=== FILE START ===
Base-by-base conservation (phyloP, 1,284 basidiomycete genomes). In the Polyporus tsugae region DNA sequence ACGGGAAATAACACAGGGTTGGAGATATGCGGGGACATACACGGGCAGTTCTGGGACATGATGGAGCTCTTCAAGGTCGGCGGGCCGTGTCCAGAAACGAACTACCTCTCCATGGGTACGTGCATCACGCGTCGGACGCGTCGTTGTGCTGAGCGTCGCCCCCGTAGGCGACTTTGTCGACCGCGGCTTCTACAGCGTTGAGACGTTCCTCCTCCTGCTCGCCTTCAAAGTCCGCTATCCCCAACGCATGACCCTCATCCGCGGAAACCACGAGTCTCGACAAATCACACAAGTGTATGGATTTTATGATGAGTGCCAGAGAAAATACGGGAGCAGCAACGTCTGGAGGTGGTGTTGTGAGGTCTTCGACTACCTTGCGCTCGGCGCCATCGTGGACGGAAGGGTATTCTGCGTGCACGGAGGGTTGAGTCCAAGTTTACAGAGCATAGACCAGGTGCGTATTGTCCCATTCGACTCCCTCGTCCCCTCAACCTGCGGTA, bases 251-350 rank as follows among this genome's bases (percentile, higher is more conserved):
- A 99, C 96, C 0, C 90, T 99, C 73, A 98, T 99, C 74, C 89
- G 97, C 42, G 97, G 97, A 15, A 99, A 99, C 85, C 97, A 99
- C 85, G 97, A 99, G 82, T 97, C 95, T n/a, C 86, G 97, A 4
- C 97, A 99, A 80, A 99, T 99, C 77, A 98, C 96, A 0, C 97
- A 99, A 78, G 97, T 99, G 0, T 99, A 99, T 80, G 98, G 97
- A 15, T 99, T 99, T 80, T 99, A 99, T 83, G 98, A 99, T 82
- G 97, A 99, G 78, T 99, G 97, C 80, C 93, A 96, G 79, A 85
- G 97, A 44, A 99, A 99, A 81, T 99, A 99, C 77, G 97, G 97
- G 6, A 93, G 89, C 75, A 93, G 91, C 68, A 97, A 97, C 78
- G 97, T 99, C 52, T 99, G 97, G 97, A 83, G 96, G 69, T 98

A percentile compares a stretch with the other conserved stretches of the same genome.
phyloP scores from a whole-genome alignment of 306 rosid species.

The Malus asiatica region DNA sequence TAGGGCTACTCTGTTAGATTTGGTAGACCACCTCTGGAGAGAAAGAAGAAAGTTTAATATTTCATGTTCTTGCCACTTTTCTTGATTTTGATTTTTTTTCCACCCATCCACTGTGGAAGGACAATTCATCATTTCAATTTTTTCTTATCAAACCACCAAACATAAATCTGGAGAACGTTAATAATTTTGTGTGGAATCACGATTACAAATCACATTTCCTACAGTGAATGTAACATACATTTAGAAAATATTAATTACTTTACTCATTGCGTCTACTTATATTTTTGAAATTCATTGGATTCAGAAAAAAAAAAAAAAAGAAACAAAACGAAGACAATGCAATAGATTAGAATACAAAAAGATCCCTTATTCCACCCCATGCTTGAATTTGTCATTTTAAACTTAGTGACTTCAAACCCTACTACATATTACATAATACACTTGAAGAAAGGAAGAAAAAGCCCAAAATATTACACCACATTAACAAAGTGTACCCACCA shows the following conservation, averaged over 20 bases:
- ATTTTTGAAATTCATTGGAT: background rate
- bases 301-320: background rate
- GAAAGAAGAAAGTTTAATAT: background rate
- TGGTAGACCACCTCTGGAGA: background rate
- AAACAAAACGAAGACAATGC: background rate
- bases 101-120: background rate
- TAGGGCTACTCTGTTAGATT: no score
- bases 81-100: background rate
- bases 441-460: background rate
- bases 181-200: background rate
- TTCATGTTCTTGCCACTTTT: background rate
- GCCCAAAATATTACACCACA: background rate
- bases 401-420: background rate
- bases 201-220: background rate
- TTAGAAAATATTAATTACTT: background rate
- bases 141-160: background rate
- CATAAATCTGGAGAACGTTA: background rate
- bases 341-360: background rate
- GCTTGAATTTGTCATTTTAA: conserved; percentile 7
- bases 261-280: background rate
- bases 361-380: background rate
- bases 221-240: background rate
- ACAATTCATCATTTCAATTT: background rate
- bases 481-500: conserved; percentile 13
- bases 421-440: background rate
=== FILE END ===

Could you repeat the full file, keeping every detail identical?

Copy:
Base-by-base conservation (phyloP, 1,284 basidiomycete genomes). In the Polyporus tsugae region DNA sequence ACGGGAAATAACACAGGGTTGGAGATATGCGGGGACATACACGGGCAGTTCTGGGACATGATGGAGCTCTTCAAGGTCGGCGGGCCGTGTCCAGAAACGAACTACCTCTCCATGGGTACGTGCATCACGCGTCGGACGCGTCGTTGTGCTGAGCGTCGCCCCCGTAGGCGACTTTGTCGACCGCGGCTTCTACAGCGTTGAGACGTTCCTCCTCCTGCTCGCCTTCAAAGTCCGCTATCCCCAACGCATGACCCTCATCCGCGGAAACCACGAGTCTCGACAAATCACACAAGTGTATGGATTTTATGATGAGTGCCAGAGAAAATACGGGAGCAGCAACGTCTGGAGGTGGTGTTGTGAGGTCTTCGACTACCTTGCGCTCGGCGCCATCGTGGACGGAAGGGTATTCTGCGTGCACGGAGGGTTGAGTCCAAGTTTACAGAGCATAGACCAGGTGCGTATTGTCCCATTCGACTCCCTCGTCCCCTCAACCTGCGGTA, bases 251-350 rank as follows among this genome's bases (percentile, higher is more conserved):
- A 99, C 96, C 0, C 90, T 99, C 73, A 98, T 99, C 74, C 89
- G 97, C 42, G 97, G 97, A 15, A 99, A 99, C 85, C 97, A 99
- C 85, G 97, A 99, G 82, T 97, C 95, T n/a, C 86, G 97, A 4
- C 97, A 99, A 80, A 99, T 99, C 77, A 98, C 96, A 0, C 97
- A 99, A 78, G 97, T 99, G 0, T 99, A 99, T 80, G 98, G 97
- A 15, T 99, T 99, T 80, T 99, A 99, T 83, G 98, A 99, T 82
- G 97, A 99, G 78, T 99, G 97, C 80, C 93, A 96, G 79, A 85
- G 97, A 44, A 99, A 99, A 81, T 99, A 99, C 77, G 97, G 97
- G 6, A 93, G 89, C 75, A 93, G 91, C 68, A 97, A 97, C 78
- G 97, T 99, C 52, T 99, G 97, G 97, A 83, G 96, G 69, T 98

A percentile compares a stretch with the other conserved stretches of the same genome.
phyloP scores from a whole-genome alignment of 306 rosid species.

The Malus asiatica region DNA sequence TAGGGCTACTCTGTTAGATTTGGTAGACCACCTCTGGAGAGAAAGAAGAAAGTTTAATATTTCATGTTCTTGCCACTTTTCTTGATTTTGATTTTTTTTCCACCCATCCACTGTGGAAGGACAATTCATCATTTCAATTTTTTCTTATCAAACCACCAAACATAAATCTGGAGAACGTTAATAATTTTGTGTGGAATCACGATTACAAATCACATTTCCTACAGTGAATGTAACATACATTTAGAAAATATTAATTACTTTACTCATTGCGTCTACTTATATTTTTGAAATTCATTGGATTCAGAAAAAAAAAAAAAAAGAAACAAAACGAAGACAATGCAATAGATTAGAATACAAAAAGATCCCTTATTCCACCCCATGCTTGAATTTGTCATTTTAAACTTAGTGACTTCAAACCCTACTACATATTACATAATACACTTGAAGAAAGGAAGAAAAAGCCCAAAATATTACACCACATTAACAAAGTGTACCCACCA shows the following conservation, averaged over 20 bases:
- ATTTTTGAAATTCATTGGAT: background rate
- bases 301-320: background rate
- GAAAGAAGAAAGTTTAATAT: background rate
- TGGTAGACCACCTCTGGAGA: background rate
- AAACAAAACGAAGACAATGC: background rate
- bases 101-120: background rate
- TAGGGCTACTCTGTTAGATT: no score
- bases 81-100: background rate
- bases 441-460: background rate
- bases 181-200: background rate
- TTCATGTTCTTGCCACTTTT: background rate
- GCCCAAAATATTACACCACA: background rate
- bases 401-420: background rate
- bases 201-220: background rate
- TTAGAAAATATTAATTACTT: background rate
- bases 141-160: background rate
- CATAAATCTGGAGAACGTTA: background rate
- bases 341-360: background rate
- GCTTGAATTTGTCATTTTAA: conserved; percentile 7
- bases 261-280: background rate
- bases 361-380: background rate
- bases 221-240: background rate
- ACAATTCATCATTTCAATTT: background rate
- bases 481-500: conserved; percentile 13
- bases 421-440: background rate